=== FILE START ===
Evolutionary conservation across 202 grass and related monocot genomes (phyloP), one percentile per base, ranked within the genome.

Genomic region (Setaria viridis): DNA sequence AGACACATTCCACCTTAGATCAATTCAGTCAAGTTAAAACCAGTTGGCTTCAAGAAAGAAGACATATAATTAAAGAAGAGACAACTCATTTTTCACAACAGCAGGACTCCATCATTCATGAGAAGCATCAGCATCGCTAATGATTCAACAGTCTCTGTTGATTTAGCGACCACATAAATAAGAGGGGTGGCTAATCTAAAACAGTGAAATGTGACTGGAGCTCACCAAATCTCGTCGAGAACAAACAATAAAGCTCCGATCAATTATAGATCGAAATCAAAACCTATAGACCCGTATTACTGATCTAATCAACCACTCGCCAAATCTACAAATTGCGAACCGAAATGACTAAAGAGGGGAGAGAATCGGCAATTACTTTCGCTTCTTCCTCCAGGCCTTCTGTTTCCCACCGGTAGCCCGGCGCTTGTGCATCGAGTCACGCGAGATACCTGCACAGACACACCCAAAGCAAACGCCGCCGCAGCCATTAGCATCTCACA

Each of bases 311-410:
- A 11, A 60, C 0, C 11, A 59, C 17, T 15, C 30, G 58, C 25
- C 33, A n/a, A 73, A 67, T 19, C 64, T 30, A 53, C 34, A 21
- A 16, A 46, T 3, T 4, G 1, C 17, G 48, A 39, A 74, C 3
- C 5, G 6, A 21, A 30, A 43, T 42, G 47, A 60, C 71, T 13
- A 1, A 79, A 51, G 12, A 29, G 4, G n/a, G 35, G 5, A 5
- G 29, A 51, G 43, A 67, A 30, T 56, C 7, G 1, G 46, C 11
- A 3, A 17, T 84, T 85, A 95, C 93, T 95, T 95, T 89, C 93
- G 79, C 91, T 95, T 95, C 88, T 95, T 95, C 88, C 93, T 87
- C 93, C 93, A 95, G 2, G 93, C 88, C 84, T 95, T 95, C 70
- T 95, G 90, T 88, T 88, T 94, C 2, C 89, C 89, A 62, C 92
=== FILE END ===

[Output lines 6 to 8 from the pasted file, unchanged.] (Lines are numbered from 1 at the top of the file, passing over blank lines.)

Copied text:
- A 16, A 46, T 3, T 4, G 1, C 17, G 48, A 39, A 74, C 3
- C 5, G 6, A 21, A 30, A 43, T 42, G 47, A 60, C 71, T 13
- A 1, A 79, A 51, G 12, A 29, G 4, G n/a, G 35, G 5, A 5